Concert Review: Issue 73, January 1995

Concert Review: Hi Fi and The Roadburners


Before one can have the slightest grasp of exactly what Hi Fi and the Roadburners did at Spanky's, a little history lesson is in order.
Before one can have the slightest grasp of exactly what Hi Fi and the Roadburners did at Spanky’s, a little history lesson is in order. Issue 73, Janiuary 1995

Before one (l’ve always wanted to use that phrase, it makes me sound professional) can have the slightest grasp of exactly what Hi Fi and the Roadburners did at Spanky’s, a little history lesson is in order. The inside gossip on the band has some relevance too. First, pull out a worn out single copy of Instrumental Madness and listen to it. Since the record is quite rare and it has never been transferred to CD I’ll explain what it contains—rock and roll instrumentals recorded in America around the years 1959 to 1962. After the music has been firmly implanted in your brain, find some old Joe Houston records. They must be the solo recordings, not Houston’s backup work with famous bands.

In the years after rockabilly died, the years when teen idols ruled the charts, before the Beatles and the Beach Boys, before surf music and before ’60s punk these bands were all over America. Their recorded history is possibly more rare than the various other sub-genres of music because they had few hits. Johnny & The Hurricanes, The Fireballs, The Fenderman, The Fabulous Wailers and The Rock-A-Teens are a few familiar names.

Now create in your mind a picture of five greasers dressed in typical 1950s fashions who combine Joe Houston, the instrumental garage bands of the very late ’50s very early ’60s, raw, extremely bare R&B and the punk rock attitudes and musical abilities of the late ’70s. That pretty much sums up Hi Fi and The Roadburners. The inside gossip is that Hi Fi or Erik‘s voice was in bad shape from too many unfiltered Camel cigarettes and too many days on the road—he didn’t sing much this trip through town.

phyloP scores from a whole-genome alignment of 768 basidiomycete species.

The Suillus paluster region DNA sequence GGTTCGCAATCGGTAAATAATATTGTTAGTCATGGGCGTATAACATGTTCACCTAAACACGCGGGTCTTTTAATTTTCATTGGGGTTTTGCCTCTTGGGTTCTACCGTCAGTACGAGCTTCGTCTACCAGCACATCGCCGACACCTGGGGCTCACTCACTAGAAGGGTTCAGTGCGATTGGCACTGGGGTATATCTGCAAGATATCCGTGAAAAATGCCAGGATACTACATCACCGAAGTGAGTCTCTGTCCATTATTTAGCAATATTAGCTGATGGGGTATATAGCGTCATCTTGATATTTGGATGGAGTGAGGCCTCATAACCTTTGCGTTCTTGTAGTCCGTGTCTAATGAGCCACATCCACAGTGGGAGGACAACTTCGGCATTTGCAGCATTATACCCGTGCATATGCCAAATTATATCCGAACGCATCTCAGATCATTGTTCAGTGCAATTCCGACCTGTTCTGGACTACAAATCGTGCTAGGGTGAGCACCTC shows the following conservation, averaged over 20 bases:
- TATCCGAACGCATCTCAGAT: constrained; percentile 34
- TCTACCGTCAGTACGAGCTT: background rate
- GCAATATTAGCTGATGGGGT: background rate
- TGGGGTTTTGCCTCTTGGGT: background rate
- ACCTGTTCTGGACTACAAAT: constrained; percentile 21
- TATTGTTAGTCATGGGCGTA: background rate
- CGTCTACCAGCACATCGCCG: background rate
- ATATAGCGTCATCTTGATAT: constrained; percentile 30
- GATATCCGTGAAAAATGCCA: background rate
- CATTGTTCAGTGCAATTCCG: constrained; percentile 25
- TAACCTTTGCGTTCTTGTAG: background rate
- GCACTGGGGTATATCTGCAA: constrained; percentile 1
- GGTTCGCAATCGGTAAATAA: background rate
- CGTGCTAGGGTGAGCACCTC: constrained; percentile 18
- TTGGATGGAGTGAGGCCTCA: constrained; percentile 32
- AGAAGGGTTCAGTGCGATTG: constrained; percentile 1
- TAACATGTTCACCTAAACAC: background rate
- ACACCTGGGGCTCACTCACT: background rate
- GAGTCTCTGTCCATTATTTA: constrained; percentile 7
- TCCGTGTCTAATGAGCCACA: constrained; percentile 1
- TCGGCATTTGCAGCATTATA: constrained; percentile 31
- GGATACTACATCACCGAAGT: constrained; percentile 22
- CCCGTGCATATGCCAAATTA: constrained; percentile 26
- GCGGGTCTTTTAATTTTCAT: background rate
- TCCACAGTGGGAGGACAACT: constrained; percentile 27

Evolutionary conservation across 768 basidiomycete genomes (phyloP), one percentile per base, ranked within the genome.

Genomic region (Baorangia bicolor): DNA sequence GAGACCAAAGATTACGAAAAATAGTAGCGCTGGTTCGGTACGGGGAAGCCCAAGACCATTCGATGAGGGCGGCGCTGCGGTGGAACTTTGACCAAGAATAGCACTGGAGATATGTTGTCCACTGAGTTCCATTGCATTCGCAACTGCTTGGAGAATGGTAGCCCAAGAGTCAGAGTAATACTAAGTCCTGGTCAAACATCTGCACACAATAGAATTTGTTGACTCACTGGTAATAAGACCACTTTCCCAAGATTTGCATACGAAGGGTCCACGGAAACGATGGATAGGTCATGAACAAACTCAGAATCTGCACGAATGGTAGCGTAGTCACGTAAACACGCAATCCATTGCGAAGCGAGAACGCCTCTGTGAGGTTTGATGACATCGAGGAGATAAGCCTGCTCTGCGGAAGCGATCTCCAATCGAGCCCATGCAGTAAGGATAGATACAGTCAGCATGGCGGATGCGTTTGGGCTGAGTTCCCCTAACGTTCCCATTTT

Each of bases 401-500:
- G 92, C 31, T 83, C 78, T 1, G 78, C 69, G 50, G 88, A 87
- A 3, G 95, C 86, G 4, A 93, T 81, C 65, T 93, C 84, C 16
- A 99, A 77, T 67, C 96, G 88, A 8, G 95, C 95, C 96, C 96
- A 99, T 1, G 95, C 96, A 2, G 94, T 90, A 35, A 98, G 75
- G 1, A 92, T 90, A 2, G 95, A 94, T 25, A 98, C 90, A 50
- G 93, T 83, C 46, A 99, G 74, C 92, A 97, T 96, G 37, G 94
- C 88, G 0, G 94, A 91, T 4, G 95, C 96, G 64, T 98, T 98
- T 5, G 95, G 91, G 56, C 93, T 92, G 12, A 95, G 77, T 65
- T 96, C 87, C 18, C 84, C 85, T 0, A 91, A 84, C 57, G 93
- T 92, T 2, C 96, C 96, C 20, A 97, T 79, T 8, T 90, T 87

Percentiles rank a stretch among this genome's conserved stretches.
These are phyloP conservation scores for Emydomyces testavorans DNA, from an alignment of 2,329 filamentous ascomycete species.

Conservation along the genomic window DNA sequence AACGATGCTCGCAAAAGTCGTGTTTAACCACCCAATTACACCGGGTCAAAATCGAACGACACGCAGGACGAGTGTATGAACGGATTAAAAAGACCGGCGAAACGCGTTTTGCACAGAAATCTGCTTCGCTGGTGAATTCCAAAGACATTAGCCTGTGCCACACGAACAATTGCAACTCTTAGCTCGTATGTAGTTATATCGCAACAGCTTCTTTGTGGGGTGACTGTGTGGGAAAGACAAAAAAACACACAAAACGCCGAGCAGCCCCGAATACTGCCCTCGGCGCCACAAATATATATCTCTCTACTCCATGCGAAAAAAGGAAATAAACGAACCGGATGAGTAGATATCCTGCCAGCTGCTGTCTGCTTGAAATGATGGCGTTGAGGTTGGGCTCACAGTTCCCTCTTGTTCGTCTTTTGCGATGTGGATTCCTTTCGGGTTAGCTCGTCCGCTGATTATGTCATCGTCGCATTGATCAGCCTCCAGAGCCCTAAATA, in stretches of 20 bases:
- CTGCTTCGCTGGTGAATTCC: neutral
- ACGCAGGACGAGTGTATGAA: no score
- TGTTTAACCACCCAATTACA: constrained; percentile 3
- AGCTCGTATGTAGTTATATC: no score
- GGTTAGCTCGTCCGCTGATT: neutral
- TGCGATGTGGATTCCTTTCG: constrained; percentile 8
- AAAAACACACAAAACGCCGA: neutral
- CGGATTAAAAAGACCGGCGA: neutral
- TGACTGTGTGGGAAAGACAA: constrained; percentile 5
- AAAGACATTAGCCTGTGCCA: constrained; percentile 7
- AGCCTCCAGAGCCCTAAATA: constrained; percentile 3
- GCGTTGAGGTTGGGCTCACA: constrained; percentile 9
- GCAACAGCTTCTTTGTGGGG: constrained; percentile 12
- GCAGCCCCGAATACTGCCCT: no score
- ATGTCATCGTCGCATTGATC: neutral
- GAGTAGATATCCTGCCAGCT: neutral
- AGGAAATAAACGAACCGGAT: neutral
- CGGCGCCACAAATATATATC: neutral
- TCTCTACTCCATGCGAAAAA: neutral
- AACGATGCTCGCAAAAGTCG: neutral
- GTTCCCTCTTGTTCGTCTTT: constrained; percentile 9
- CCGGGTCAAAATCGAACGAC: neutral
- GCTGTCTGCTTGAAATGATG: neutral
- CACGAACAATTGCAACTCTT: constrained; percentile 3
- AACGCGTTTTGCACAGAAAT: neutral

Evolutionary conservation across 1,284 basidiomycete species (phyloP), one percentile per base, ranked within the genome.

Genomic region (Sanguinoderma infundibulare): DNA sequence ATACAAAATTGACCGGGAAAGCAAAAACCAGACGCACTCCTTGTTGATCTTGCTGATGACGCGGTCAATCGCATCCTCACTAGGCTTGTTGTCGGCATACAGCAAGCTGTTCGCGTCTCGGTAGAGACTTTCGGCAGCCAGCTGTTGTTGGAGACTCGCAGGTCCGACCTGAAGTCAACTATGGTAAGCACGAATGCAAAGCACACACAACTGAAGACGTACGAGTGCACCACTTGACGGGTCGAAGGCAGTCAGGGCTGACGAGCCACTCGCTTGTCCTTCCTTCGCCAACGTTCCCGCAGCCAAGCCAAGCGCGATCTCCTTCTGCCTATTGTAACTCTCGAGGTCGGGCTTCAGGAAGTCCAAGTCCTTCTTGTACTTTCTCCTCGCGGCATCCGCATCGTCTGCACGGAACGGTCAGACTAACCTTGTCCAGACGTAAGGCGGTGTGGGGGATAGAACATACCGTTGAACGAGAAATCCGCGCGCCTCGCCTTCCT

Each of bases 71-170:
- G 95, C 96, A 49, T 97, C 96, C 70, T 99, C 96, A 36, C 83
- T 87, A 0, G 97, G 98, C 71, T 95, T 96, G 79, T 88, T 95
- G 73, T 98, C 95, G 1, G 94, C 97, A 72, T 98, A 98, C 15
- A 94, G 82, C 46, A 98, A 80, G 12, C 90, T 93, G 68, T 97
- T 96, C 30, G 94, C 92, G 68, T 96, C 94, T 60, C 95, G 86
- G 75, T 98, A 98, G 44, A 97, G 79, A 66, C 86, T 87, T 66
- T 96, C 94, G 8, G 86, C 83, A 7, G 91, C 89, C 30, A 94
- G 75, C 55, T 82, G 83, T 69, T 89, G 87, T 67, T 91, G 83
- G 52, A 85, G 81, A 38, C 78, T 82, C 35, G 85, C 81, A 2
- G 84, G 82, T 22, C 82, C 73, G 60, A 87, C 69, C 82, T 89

Denis McQuinn is the Joe Houston impersonator who honked out the rock ‘n’ roll. Have you ever wondered why R&B bands are sometimes classified as honkers and shouters? McQuinn gave a demonstration. Jeff Schuch is not a great guitarist. He is a good one. He cranked out the licks on both a Fender and a Gibson throwing surf rockabilly, R&B and just plain garagey rock ‘n’ roll into the mix. Hans Kish, Erik’s brother, hid behind the amps and plucked the electric bass. Dan Curry is the littlest one of the bunch and he is a demon. All good garage bands need a wild man to beat the skins. Curry is very mild and calm off stage, but when he’s on it he’s a thrasher. Erik played rhythm guitar and sang in a raspy voice at times.

Only the hardcore were in attendance and in case you didn’t understand Hi Fi and the band I’ll give my opinion. Much like The Cramps, they’ve taken this ’50s music and mutated it into something strange and wonderful. It’s raw, it’s dissonant, it’s powerful, it’s obnoxious and it’s abrasive. It is not by a long shot rockabilly or even directly rockabilly-influenced. What they play is R&B-inflected rock ‘n’ roll that many have somehow mistaken for rockabilly—the music that followed rockabilly and was overshadowed by Fabian, James Darren and Frankie Avalon. They update it for the ’90s and give a nod to surf music in the process. One cover is all they played. the rest were originals, although one original was a dead ringer for a garage version of “Jet-tone Boogie” and “Something Bad” brought the voodoo specter of “Fortune Teller” to my mind. I paid three bucks for an hour-long show and I felt it was well worth it. They have a new album out on the Victory label—while you are waiting for next month’s SLUG and the review of it, buy a copy of Fear City at the finer shops around town.

Read more from the SLUG Archives here:
Lisa Germano – Interview With A Geek
Feature: Commonplace